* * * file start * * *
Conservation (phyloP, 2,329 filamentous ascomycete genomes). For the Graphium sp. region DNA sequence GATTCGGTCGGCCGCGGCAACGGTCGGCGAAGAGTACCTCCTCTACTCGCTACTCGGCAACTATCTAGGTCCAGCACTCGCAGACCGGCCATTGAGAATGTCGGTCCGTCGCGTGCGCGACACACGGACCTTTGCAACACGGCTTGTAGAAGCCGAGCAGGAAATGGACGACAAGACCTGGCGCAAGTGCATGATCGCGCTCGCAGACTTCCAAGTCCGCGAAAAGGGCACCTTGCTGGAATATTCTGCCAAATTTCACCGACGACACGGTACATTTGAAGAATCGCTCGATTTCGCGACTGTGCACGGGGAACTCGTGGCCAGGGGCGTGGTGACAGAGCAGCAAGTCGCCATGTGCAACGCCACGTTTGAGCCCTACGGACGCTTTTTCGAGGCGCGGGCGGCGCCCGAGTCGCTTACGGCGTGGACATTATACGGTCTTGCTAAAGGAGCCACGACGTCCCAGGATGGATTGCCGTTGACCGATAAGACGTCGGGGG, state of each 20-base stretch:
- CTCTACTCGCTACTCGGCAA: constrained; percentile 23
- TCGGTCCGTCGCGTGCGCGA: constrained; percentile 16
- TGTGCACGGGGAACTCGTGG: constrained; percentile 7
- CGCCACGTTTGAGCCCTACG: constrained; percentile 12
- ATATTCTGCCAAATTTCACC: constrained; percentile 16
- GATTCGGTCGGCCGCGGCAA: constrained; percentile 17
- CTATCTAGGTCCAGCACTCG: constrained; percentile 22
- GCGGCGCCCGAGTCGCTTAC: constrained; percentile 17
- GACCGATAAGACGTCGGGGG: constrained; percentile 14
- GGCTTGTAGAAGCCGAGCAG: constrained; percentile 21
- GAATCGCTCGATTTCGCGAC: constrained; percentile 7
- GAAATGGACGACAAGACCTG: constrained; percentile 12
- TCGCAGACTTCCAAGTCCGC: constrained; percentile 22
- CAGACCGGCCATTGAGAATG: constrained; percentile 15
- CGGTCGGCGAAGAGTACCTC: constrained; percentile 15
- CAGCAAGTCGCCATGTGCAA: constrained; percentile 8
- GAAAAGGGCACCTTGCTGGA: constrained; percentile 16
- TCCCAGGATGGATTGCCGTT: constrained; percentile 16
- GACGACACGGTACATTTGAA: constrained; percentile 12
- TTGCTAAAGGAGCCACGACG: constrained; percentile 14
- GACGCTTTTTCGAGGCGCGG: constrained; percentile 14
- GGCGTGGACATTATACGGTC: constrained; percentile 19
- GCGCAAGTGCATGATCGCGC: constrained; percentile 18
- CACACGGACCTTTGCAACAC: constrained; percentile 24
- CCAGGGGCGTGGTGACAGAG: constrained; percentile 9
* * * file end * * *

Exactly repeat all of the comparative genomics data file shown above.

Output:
Conservation (phyloP, 2,329 filamentous ascomycete genomes). For the Graphium sp. region DNA sequence GATTCGGTCGGCCGCGGCAACGGTCGGCGAAGAGTACCTCCTCTACTCGCTACTCGGCAACTATCTAGGTCCAGCACTCGCAGACCGGCCATTGAGAATGTCGGTCCGTCGCGTGCGCGACACACGGACCTTTGCAACACGGCTTGTAGAAGCCGAGCAGGAAATGGACGACAAGACCTGGCGCAAGTGCATGATCGCGCTCGCAGACTTCCAAGTCCGCGAAAAGGGCACCTTGCTGGAATATTCTGCCAAATTTCACCGACGACACGGTACATTTGAAGAATCGCTCGATTTCGCGACTGTGCACGGGGAACTCGTGGCCAGGGGCGTGGTGACAGAGCAGCAAGTCGCCATGTGCAACGCCACGTTTGAGCCCTACGGACGCTTTTTCGAGGCGCGGGCGGCGCCCGAGTCGCTTACGGCGTGGACATTATACGGTCTTGCTAAAGGAGCCACGACGTCCCAGGATGGATTGCCGTTGACCGATAAGACGTCGGGGG, state of each 20-base stretch:
- CTCTACTCGCTACTCGGCAA: constrained; percentile 23
- TCGGTCCGTCGCGTGCGCGA: constrained; percentile 16
- TGTGCACGGGGAACTCGTGG: constrained; percentile 7
- CGCCACGTTTGAGCCCTACG: constrained; percentile 12
- ATATTCTGCCAAATTTCACC: constrained; percentile 16
- GATTCGGTCGGCCGCGGCAA: constrained; percentile 17
- CTATCTAGGTCCAGCACTCG: constrained; percentile 22
- GCGGCGCCCGAGTCGCTTAC: constrained; percentile 17
- GACCGATAAGACGTCGGGGG: constrained; percentile 14
- GGCTTGTAGAAGCCGAGCAG: constrained; percentile 21
- GAATCGCTCGATTTCGCGAC: constrained; percentile 7
- GAAATGGACGACAAGACCTG: constrained; percentile 12
- TCGCAGACTTCCAAGTCCGC: constrained; percentile 22
- CAGACCGGCCATTGAGAATG: constrained; percentile 15
- CGGTCGGCGAAGAGTACCTC: constrained; percentile 15
- CAGCAAGTCGCCATGTGCAA: constrained; percentile 8
- GAAAAGGGCACCTTGCTGGA: constrained; percentile 16
- TCCCAGGATGGATTGCCGTT: constrained; percentile 16
- GACGACACGGTACATTTGAA: constrained; percentile 12
- TTGCTAAAGGAGCCACGACG: constrained; percentile 14
- GACGCTTTTTCGAGGCGCGG: constrained; percentile 14
- GGCGTGGACATTATACGGTC: constrained; percentile 19
- GCGCAAGTGCATGATCGCGC: constrained; percentile 18
- CACACGGACCTTTGCAACAC: constrained; percentile 24
- CCAGGGGCGTGGTGACAGAG: constrained; percentile 9